Nov 24, 2017
By Kelly Smith
The holiday season always makes me happy for citrus season. As young adults, my brother and I would give citrus as gifts. Not having much money, it makes a great gift. Mandarins are a sweet treat that last for awhile. Now that I am older and working at the farmers’ markets, I find it still to be a great gift to give. They are great, eaten peeled by the slice, in winter salads or even dipped in chocolate.
My madness for mandarins led me to want to learn more about the sweet fruit that I always associated with winter’s sunshine. “Mandarin oranges” is a term that applies to an entire group of citrus fruits. This group, botanically classified as Citrus reticulata, includes such varieties as Satsuma, Clementine, Dancy, Honey, Pixie and tangerines in general. Most are sweeter than their other citrus cousins (yet there are some tart varieties), have a bright orange skin that is easy to peel, and inner segments that are easily separated. There are seeded and seedless varieties.
The terms “mandarin orange” and “tangerine” are often used interchangeably, particularly outside the United States. This can be confusing, because although a tangerine is a mandarin orange, not all mandarin oranges are tangerines. Tangerines are the most common variety of fresh mandarin orange found in the U.S.
Mandarin refers to the bright orange robes worn by the mandarins, public officials of the ancient Chinese court. These delectable fruits were often reserved strictly for the privileged class in the Far East, another distinguishing reason why they are called mandarins or mandarin oranges today.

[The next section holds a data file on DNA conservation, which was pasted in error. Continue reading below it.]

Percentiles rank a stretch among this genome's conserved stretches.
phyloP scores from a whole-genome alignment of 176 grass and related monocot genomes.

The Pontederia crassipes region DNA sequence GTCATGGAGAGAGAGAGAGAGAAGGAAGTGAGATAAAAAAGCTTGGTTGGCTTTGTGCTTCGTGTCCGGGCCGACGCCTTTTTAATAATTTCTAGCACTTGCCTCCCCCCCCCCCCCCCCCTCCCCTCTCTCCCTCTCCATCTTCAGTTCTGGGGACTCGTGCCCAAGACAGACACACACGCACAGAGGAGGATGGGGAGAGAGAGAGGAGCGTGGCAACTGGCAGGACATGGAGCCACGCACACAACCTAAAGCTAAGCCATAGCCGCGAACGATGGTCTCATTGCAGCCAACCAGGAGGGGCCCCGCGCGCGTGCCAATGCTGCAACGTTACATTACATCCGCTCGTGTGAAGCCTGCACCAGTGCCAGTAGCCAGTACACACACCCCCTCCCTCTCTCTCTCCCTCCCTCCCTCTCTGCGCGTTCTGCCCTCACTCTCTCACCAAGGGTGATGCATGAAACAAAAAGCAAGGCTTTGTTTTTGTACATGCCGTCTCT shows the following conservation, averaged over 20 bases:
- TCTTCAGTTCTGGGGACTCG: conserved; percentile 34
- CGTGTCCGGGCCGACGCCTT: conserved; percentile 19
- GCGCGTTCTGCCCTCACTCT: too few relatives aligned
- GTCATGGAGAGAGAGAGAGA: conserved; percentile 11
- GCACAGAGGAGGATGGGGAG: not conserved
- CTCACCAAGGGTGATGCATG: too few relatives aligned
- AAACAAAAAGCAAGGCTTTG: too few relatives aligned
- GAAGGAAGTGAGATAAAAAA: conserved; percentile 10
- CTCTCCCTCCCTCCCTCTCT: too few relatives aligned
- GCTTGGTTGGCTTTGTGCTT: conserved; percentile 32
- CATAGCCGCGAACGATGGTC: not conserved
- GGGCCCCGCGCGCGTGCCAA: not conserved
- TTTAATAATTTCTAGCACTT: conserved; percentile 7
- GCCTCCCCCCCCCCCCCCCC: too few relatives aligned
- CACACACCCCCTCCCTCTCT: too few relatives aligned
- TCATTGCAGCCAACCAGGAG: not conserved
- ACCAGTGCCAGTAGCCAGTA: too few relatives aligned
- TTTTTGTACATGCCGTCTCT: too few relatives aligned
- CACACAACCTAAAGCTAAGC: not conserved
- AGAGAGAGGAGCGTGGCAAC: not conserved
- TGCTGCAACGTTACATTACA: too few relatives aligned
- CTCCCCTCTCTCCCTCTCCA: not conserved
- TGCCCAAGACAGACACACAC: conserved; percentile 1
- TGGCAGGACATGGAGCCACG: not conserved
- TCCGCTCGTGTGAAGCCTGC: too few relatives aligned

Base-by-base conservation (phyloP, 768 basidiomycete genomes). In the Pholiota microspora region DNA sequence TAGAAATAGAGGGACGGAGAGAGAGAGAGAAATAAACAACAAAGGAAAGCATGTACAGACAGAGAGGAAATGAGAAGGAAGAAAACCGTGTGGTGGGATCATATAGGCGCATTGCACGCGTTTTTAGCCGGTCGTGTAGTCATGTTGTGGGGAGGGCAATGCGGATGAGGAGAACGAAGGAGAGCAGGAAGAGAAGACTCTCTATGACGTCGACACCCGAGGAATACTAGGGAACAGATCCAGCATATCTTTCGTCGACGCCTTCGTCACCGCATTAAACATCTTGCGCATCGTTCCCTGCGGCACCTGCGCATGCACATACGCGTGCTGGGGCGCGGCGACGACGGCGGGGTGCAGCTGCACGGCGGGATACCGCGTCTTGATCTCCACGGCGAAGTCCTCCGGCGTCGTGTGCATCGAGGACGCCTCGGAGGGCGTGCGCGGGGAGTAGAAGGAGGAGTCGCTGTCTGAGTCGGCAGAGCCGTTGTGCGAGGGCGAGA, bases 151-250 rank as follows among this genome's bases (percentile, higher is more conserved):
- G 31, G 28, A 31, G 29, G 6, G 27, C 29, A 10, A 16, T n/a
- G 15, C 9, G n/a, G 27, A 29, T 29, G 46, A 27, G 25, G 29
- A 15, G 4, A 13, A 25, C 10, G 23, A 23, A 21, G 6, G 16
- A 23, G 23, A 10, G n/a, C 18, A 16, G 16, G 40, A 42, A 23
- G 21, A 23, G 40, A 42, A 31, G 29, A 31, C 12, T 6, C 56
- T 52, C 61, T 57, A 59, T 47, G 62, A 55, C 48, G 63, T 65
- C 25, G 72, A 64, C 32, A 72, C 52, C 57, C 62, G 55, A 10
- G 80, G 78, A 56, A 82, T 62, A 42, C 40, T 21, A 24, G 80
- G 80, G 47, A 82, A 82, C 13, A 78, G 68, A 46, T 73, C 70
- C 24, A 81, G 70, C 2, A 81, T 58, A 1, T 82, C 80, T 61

Although cultivated for over 3,000 years in China, mandarin oranges did not reach Europe and North America until the nineteenth century. The first mandarin oranges to be exported were shipped from the city of Tangiers in Morocco, hence the moniker tangerines.
2 handfuls of Broccolini,
sliced into rounds
1 tsp Whole grain mustard
1½ Tbsp Olive oil
½ tsp Dried chilli flakes
1 Lemon, juice and
finely grated zest
1 tsp Honey
2 tsp Chia Seeds
Blanch broccolini or broccoli in boiling water for a couple of minutes then run under cold water to bring out the color.
Mix dressing ingredients well in a cup or jug.
Arrange broccolini (or broccoli) and mandarins on a platter and drizzle over with dressing.
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